Are There Assessment Criteria for Qualitative Findings? A Challenge Facing Mixed Methods Research


  • Martyn Hammersley The Open University



assessment criteria, validity, qualitative data, mixed methods research, synthesis of findings


If findings from qualitative and quantitative components in mixed methods research are to be synthesised, the quality of each must be assessed. But an obvious problem is that there are no generally agreed criteria for assessing qualitative findings. The question of criteria has long been debated in the methodological literature. I argue that some important distinctions need to be made if progress is to be achieved on this issue. Perhaps the most important one is between the standards in terms of which assessment is carried out and the indicators used to evaluate findings in relation to those standards. I go on to outline what I believe is involved in such evaluations, rejecting the possibility of a detailed and explicit set of indicators that can immediately be used to determine the validity of knowledge claims. My approach broadly fits the framework of mixed methods research, since I deny that there is any fundamental philosophical difference between quantitative and qualitative methods. But it is at odds with widespread views, even within the realm of mixed methods, whose advocates seek radically to redefine the ontological, epistemological, and/or axiological assumptions of social scientific research, for example in the name of a transformative approach.


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Author Biography

Martyn Hammersley, The Open University

Martyn HAMMERSLEY is emeritus professor of educational and social research at The Open University, UK. He has carried out research in the sociology of education and the sociology of the media, but much of his work has been dedicated to the methodological issues surrounding social enquiry. His books include (with Paul ATKINSON) "Ethnography: Principles in Practice" (4th ed., Routledge, 2019), "The Politics of Social Research" Sage, 1995), "Taking Sides in Social Research" (Routledge, 2000), "Questioning Qualitative Inquiry" Sage, 2008), Methodology Who Needs It?" (Sage, 2011), "The Myth of Research-Based Policy and Practice" (Sage, 2013), "The Radicalism of Ethnomethodology" (Manchester University Press, 2018), "The Concept of Culture" (Palgrave Macmillan, 2019), and "Troubling Sociological Concepts" (Palgrave Macmillan, 2020). In FQS, he published "A Historical and Comparative Note on the Relationship Between Analytic Induction and Grounded Theorising" (, 2010) and "Understanding a Dispute About Ethnomethodology: Watson and Sharrock's Response to Atkinson's 'Critical Review'" ( 2019).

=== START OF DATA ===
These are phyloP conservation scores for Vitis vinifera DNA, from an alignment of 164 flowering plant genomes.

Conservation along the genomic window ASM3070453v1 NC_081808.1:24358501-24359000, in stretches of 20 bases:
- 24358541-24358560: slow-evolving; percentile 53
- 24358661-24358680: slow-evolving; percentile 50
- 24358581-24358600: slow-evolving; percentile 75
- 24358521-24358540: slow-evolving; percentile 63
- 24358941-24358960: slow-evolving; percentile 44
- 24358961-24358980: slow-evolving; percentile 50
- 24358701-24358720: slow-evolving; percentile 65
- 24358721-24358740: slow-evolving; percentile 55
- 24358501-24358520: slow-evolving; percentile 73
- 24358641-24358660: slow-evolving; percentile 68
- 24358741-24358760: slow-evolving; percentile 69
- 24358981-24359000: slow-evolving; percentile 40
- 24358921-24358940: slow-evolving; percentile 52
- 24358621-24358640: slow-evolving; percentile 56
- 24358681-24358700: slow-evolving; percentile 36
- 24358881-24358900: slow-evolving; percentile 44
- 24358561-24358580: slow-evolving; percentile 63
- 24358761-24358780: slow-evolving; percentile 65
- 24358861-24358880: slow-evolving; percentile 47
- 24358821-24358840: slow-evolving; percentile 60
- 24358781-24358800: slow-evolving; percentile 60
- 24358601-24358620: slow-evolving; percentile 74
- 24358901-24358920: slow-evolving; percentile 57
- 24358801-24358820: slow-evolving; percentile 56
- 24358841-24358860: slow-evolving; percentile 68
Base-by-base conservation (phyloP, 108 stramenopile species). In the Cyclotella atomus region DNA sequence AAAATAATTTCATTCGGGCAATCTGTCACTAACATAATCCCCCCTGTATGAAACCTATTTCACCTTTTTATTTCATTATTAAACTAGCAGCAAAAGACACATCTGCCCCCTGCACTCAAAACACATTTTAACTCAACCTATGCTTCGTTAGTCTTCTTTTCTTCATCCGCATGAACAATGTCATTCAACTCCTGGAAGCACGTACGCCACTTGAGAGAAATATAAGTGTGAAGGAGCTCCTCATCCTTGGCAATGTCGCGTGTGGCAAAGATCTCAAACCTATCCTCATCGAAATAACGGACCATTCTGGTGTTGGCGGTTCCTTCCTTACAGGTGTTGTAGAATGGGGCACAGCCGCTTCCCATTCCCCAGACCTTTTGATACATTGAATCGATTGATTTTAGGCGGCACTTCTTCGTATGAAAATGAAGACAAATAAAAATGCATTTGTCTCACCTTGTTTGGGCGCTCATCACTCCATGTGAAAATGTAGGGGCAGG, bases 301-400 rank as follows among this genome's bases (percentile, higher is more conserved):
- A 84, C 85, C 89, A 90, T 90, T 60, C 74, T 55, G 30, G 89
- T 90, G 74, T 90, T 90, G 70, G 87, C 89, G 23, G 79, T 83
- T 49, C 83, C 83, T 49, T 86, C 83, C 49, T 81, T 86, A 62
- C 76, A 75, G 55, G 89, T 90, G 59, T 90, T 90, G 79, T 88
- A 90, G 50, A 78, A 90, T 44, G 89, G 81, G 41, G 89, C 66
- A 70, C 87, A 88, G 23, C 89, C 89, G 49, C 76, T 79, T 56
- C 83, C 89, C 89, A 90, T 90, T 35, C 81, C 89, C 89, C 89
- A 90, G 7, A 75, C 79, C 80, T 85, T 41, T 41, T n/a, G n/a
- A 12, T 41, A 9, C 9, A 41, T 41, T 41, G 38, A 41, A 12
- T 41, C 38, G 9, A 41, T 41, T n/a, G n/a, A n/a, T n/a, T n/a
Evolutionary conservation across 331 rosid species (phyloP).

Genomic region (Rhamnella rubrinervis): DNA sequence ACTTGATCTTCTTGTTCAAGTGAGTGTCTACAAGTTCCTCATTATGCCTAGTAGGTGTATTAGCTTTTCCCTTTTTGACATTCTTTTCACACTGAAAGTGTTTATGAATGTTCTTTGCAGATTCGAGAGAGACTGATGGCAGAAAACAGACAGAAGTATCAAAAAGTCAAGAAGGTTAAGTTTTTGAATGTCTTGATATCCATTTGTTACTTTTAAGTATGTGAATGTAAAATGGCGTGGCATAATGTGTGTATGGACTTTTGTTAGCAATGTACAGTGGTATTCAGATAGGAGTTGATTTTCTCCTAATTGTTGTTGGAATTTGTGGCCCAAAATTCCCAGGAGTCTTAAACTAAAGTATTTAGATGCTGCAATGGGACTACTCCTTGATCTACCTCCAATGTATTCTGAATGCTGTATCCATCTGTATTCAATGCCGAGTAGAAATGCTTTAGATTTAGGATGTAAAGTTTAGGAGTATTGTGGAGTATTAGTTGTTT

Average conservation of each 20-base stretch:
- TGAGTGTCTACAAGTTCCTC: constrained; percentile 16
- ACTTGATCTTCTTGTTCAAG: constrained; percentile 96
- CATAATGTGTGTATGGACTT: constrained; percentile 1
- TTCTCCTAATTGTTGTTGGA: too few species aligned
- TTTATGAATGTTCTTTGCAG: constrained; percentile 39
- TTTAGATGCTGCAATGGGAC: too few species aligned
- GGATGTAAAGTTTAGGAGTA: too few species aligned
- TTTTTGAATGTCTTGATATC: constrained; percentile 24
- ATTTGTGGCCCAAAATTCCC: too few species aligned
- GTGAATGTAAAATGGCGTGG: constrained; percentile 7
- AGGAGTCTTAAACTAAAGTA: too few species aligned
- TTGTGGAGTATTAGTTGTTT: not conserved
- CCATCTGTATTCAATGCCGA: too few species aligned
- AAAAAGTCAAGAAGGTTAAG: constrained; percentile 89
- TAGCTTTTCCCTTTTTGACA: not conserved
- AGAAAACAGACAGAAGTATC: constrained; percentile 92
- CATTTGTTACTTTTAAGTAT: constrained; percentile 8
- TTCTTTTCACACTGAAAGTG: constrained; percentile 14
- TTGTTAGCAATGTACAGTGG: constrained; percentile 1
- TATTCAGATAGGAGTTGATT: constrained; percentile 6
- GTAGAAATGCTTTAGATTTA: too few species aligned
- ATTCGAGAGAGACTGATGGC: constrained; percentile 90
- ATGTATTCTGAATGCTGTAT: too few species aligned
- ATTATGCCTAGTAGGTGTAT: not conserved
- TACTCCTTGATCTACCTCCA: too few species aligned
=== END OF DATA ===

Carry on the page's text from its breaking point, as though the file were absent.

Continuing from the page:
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How to Cite

Hammersley, M. (2023). Are There Assessment Criteria for Qualitative Findings? A Challenge Facing Mixed Methods Research. Forum Qualitative Sozialforschung Forum: Qualitative Social Research, 24(1).



Methodological, Philosophical and Sociology of Science Perspectives